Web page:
Homeland ZIP codes: 21212
The neighborhood currently known as Homland can be traced to a tract of land called \"Job's Addition\" surveyed by Job Evans in 1695. Further land was added in 1778. David Maulden Perine purchased the original property and added to it, so that by 1875 it finally reached its present size. One of the original planned communities in the U.S., Homeland was developed by the Roland Park Homeland Company who purchased the 391 acre parcel, then know as the Perine Estate of Homeland, in 1924 for the sum of $1,000,000. The advantages of the location of the property included the fact that its highest point sat more than 400 feet above sea level, thus making it one of the more elevated sections of Baltimore. Additionally, the rolling terrain (and subsequent naming of the streets) evoked the English flavor the Company wished to portray. The new development of Homeland was advertised in the Sunday Sun in 1924, with the sale opening at 8:00 a.m. on Sunday, 11th October 1924. At that time everything was still in the paper stage. Despite that, at the end of the first day, 89 lots had been sold. At the termination of the sale 16 days later, the number rose to 248. The first house approved by the Company was in 1924, built in 1925 - 5108 Springlake Way. In 2001, Homeland was entered into the National Register of Historic Places. Not only does this acknowledge Homeland as a premier example of American suburban development, it provides residents with tax credits to restore their homes with historically appropriate materials.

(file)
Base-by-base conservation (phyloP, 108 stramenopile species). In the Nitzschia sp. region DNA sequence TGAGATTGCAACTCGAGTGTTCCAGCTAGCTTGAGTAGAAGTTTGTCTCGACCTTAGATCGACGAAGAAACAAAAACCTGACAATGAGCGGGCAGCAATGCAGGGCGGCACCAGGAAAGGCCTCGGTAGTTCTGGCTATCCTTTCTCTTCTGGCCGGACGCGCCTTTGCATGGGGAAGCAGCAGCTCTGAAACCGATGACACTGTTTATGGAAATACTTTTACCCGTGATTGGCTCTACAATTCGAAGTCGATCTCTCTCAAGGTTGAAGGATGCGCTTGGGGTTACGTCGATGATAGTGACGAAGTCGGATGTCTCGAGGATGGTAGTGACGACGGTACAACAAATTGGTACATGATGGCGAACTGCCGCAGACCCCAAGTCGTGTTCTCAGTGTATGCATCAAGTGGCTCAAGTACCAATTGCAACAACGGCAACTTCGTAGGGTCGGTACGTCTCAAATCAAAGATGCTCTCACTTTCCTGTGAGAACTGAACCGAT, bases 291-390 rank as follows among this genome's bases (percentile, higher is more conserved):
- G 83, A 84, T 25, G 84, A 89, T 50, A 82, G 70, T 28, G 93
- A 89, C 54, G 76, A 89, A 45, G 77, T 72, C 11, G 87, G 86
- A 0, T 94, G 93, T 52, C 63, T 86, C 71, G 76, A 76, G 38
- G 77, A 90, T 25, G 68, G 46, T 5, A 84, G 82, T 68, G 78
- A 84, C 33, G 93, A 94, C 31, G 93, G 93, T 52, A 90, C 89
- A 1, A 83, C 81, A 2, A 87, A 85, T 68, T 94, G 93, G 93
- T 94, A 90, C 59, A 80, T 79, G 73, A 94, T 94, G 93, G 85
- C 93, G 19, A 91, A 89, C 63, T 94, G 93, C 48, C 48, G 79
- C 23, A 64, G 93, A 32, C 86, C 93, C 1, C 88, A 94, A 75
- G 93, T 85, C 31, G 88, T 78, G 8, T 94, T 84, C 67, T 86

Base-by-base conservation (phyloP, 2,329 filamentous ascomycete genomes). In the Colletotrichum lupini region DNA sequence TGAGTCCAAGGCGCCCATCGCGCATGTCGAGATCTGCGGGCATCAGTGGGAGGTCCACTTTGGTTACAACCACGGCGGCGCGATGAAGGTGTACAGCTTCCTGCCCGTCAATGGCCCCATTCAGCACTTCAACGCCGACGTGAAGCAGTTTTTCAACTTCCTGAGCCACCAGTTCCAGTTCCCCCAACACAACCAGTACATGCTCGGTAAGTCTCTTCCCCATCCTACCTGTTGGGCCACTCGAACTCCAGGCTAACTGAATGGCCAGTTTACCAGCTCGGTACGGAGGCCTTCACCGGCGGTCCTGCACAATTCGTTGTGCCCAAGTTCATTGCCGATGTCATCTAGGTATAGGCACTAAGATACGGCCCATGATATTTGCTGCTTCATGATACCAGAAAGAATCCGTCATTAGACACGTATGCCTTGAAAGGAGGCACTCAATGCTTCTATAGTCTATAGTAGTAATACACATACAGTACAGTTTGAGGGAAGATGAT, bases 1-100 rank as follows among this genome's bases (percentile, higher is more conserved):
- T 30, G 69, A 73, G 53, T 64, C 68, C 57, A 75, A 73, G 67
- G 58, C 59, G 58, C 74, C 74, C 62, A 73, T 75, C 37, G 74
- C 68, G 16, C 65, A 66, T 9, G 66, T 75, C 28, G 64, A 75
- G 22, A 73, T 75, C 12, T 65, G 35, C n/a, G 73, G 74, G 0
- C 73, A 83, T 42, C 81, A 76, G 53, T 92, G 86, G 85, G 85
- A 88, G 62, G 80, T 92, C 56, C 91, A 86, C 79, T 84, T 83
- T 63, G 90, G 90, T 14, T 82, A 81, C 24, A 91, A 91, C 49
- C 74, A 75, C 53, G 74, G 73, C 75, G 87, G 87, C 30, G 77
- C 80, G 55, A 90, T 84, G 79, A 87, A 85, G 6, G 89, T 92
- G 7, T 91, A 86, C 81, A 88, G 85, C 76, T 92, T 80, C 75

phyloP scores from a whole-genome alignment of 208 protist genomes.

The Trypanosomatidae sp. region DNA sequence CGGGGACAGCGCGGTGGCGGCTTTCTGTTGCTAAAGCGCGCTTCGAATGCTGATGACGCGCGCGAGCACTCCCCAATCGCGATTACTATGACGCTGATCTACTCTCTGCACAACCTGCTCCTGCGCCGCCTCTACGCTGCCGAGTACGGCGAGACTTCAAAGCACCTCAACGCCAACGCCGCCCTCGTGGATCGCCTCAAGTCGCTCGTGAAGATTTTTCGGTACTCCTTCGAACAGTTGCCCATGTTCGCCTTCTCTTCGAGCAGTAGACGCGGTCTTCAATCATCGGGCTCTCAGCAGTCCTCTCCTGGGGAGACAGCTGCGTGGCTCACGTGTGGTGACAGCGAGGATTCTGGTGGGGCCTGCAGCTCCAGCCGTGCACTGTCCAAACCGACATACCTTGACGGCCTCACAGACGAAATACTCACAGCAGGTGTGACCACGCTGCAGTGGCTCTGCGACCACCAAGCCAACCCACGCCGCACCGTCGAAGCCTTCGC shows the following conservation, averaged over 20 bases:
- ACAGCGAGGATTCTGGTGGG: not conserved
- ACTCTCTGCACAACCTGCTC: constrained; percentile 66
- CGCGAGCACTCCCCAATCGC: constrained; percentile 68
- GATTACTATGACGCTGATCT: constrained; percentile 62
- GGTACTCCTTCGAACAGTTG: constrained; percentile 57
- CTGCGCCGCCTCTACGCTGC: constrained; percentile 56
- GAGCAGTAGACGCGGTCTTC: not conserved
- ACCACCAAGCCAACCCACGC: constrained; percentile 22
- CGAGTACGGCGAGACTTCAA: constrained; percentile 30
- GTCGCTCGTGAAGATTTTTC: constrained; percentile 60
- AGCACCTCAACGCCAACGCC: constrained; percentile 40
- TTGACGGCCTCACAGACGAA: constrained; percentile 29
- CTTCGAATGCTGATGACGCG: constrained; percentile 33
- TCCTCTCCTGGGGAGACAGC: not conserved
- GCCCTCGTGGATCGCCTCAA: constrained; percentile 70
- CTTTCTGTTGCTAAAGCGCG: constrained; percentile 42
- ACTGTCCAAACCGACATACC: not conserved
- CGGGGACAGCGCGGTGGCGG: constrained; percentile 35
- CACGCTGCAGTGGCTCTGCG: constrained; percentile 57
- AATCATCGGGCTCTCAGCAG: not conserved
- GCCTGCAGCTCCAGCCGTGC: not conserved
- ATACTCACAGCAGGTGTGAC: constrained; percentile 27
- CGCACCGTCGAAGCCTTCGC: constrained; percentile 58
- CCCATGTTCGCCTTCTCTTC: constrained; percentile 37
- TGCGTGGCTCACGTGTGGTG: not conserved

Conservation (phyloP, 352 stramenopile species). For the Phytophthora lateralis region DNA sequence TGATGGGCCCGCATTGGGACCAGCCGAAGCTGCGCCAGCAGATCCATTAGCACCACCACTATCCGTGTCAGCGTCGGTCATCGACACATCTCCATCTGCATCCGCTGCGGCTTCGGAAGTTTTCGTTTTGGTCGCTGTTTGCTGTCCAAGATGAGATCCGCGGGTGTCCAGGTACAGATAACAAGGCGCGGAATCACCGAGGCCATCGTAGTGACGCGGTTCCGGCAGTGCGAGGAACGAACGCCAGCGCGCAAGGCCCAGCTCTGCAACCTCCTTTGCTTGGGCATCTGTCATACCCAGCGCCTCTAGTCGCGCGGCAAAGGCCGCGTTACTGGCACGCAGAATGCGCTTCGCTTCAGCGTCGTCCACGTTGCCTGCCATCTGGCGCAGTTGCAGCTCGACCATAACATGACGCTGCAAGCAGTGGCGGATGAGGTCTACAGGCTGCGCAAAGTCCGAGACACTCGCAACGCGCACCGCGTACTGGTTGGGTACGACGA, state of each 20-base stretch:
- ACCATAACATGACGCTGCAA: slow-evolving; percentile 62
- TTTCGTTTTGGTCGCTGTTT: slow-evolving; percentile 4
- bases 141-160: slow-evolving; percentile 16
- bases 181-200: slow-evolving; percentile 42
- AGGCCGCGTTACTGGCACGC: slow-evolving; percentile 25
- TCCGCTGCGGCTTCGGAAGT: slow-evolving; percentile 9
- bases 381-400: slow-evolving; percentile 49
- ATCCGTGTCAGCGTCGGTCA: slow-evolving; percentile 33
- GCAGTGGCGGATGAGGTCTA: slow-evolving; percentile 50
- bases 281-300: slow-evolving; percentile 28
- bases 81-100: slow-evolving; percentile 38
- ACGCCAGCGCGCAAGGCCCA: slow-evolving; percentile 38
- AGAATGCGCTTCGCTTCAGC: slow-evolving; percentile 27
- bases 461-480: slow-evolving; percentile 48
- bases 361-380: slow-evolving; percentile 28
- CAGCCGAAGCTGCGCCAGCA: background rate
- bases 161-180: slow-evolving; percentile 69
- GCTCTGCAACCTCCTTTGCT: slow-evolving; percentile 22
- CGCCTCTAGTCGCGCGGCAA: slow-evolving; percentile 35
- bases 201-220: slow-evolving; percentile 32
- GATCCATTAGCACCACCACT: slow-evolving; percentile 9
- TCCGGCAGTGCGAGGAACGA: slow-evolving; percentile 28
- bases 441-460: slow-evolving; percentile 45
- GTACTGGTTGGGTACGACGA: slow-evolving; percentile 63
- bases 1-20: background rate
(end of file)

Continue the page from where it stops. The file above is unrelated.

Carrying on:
- I Am A Dog Owner
- Baltimore Resident For 9 Years
What I love most about my neighborhood
The architecture! Baltimore has an incredibly diverse assortment of homes and buildings throughout the city. From Gothic style cathedrals in Mt Vernon, to stately colonials in Guilford, Sears house kit homes in Mt Washington and Tudor-style row homes Govanstowne. It is an incredible spectrum!
What brought me here
Work - I was hired by a large homebuilder to come to the area to sell new condominiums in the city during the boom.